Donning a grandpa sweater, long trousers and Buc-ee’s nail decals picked up on the road, 22 year-old Atlanta indie-folk artist, Faye Webster, performs with the comfortability beyond her years and a vitality and charm that only her age could offer.
Story by Gabrielle Sanchez
As the night’s show opener for British synth-pop singer Shura, Webster and her band walked out on stage at 9:59PM, ready to get the set started. The sound proved to have different plans, with Webster’s vocals barely audible during the opening “She Won’t Go Away” from her sophomore self-titled record. After an earnest smile and the proper adjustments made, Webster says “Now I’m ready,” before going into “Right Side of My Neck,” a song about a lover’s lasting scent.
In the half-filled 3Ten, devotees and curious listeners were able to enjoy Webster and her band up close. The small space allowed for clear communication between the guitarist and the audience and provided much more intimacy than the ACL stage she performed at on Sunday. Sensing this need for increased support, listeners whooped and cheered at every song’s start and end. Rapport flowed between everyone involved in the show. Fans held off-side, swaying dance parties and sang the lyrics to “Kingston” with Faye so much at the end that she broke off into giggles and smiles, unable to finish the verse. Webster seemed to enjoy this more chill ambience than the Austin City Limits late night show had to offer, remarking at the end “You guys are quiet. I like that because I have a headache.”
The set consisted mainly of songs from her 2019 album, Atlanta Millionaires Club, the young adult’s third record to date. A stripped down “Flowers,” with delicate three-part vocals and keys moved into the bass heavy “Come to Atlanta,” with head bops and grooving abound. In her phrasing, she pushes and pleads to the subject on the track, not to the listeners. Whimpering at the end of verses, questions such as “What do you prefer? I don’t have to offer” and “Is it too much to ask you to never let me go? Is it too much to ask you to hold me even close?” reach a listener far beyond the small downtown venue. During the 40-minute set, she played “Pigeon,” which she admits stems from the fact that she did send a pigeon to a boy in Australia and “Room Temperature,” a sad introvert’s diary entry about needing to go out more to keep from wallowing. We even got to hear a new song called “In A Goodway,” where themes of yearning and romanticism continue in the repetition of the lyric “you make me cry, in a good way.”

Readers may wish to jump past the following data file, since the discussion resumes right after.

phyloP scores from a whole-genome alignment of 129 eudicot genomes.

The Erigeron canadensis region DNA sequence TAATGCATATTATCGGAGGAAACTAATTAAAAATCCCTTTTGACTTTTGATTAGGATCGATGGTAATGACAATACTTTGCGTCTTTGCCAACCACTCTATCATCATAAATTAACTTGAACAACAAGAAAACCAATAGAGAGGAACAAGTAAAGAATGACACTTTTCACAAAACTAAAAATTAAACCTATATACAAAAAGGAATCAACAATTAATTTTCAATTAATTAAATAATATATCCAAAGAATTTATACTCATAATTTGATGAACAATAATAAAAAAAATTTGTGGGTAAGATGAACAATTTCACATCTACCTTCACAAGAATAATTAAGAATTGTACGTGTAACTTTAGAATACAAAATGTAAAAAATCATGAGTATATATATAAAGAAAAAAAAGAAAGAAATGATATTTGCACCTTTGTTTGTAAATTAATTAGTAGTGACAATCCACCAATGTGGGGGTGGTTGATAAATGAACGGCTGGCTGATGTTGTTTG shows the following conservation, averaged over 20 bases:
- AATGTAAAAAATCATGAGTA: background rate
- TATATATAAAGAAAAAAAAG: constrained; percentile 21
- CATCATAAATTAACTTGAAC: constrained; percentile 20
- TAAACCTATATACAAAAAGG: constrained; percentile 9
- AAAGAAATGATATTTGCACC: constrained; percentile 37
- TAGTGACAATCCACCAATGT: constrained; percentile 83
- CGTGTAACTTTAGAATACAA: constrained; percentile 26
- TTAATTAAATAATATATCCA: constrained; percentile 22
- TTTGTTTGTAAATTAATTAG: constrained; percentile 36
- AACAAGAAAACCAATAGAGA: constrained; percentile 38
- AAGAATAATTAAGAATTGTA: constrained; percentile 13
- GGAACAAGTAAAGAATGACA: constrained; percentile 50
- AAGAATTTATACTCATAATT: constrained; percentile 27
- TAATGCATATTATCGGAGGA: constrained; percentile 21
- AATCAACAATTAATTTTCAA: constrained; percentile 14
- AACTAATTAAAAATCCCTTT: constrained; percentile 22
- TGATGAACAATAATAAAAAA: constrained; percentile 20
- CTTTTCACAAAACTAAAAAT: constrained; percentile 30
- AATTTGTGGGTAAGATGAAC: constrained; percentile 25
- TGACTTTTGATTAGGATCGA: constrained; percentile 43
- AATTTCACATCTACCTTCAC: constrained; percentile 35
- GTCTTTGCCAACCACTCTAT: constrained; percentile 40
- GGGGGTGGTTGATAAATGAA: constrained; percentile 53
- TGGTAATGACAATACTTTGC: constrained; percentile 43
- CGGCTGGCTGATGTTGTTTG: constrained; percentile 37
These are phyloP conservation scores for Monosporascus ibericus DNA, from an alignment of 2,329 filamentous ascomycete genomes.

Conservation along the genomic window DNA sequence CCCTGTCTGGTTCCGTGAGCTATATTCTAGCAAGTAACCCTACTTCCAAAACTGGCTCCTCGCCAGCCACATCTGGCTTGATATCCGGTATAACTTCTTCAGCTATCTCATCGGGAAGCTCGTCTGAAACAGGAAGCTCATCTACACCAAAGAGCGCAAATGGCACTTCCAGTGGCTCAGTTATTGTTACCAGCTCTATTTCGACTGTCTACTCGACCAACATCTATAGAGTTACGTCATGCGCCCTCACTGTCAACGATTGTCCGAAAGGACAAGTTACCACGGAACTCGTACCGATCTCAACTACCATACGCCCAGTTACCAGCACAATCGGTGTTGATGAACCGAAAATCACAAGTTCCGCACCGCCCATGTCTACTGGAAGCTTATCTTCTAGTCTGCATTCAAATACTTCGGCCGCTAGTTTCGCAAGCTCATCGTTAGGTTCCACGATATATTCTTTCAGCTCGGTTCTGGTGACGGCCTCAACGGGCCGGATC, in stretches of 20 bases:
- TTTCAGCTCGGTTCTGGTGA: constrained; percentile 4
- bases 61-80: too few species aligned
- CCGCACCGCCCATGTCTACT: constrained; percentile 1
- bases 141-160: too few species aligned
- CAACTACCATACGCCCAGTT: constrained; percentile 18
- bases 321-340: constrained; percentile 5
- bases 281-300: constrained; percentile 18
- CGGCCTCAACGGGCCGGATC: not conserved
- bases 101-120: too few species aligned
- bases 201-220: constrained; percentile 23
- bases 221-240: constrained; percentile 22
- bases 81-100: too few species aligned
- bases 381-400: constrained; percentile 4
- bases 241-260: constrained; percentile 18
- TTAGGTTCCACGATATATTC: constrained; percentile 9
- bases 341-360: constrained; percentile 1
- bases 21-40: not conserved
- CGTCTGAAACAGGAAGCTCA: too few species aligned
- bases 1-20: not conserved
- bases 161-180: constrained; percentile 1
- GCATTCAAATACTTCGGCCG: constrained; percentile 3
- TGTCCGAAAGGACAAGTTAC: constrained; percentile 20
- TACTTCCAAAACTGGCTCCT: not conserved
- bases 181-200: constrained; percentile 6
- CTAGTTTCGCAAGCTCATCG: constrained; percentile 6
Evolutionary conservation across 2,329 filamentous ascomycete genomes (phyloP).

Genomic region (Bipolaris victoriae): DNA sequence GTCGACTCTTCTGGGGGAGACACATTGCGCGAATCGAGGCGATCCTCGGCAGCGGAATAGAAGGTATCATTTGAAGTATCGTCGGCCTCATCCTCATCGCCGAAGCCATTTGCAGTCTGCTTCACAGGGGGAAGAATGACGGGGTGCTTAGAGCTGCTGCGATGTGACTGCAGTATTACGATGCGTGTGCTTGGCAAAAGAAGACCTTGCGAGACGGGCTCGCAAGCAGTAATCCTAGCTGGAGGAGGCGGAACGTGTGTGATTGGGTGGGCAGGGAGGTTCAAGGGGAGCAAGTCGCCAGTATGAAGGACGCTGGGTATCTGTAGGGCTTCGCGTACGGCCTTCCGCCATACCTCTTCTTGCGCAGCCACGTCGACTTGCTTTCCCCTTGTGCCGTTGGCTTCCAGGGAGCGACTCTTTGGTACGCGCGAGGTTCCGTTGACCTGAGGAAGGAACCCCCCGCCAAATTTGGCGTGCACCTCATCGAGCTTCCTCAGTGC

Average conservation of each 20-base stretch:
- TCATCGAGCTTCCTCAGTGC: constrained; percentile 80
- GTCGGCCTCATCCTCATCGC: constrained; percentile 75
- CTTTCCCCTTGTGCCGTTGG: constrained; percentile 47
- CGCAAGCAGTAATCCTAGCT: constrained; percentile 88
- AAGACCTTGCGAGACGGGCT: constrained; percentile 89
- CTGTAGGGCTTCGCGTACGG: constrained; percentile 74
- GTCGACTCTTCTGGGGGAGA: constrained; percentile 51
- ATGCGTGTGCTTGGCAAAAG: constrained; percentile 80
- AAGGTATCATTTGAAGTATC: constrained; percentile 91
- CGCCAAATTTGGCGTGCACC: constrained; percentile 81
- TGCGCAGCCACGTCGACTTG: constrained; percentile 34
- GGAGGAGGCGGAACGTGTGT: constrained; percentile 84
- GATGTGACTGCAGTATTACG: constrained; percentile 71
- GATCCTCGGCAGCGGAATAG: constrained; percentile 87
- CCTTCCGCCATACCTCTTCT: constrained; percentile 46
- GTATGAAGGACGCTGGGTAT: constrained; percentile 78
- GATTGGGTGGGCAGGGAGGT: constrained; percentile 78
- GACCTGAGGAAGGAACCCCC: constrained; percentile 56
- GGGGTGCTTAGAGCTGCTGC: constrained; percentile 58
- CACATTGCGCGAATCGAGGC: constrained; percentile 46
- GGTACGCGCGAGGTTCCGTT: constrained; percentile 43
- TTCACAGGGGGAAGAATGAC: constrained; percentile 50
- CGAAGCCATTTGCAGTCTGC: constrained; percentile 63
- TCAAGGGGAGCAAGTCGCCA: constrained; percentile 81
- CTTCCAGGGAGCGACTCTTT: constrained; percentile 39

The time in between songs became Webster’s shot at making the audience laugh through short, comedic narratives. Her ability to charm and induce laughter hardly made her tuning her guitar or slyly asking for adjustments on the PA system noticeable. When the jokes make their natural end, a serious, focused look comes over Webster’s face; She looks up and over the audience, and the music starts again. Playing tentatively and with a reserved intensity, the pedal steel guitar swooned throughout the tracks, with classic Americana seeping through, mixing with R&B and indie rock sounds reinforced through the drums, bass and keys. Webster was cool and confident, taking up space on the stage during jam spots of tracks and asserting control over her instrument and voice, which rang out with clarity and earnestness.
Although she was raised in Atlanta, her family’s from Longview, Texas and said she grew up there sometimes around Christmas. Looking out into the audience she asked, “Is my cousin here?” and with a response from a woman in the back who was in fact not her cousin, she went into a long narrative about the Baylor freshman who probably stayed at ACL to watch Childish Gambino rather than come to her show, even though she put him on the list.
The comedic antics hit a fever pitch when drummer Tessa Piccillo, a certified yo-yo world champion (yes for real, the 21 year-old won the women’s division in 2017 and 2014), following audience chants egged on by Webster, smiled sheepishly took center stage to show off her yo-yo skills. With Webster providing background music by beatboxing and scatting, the otherwise bashful drummer erupted into a yo-yoing fantasma, slinging and twirling a yo-yo in ways that I’ve never seen with the audience laughing and cheering the entire time.
The show offered a perfect mix of heartbroken soft ballads and punchlines. Spectators can walk away learning more about Webster and the art of yo-yoing as well as enjoying the revelry of a young artist who’s not budding, but solidifying herself in the genre, leaving audiences wanting more.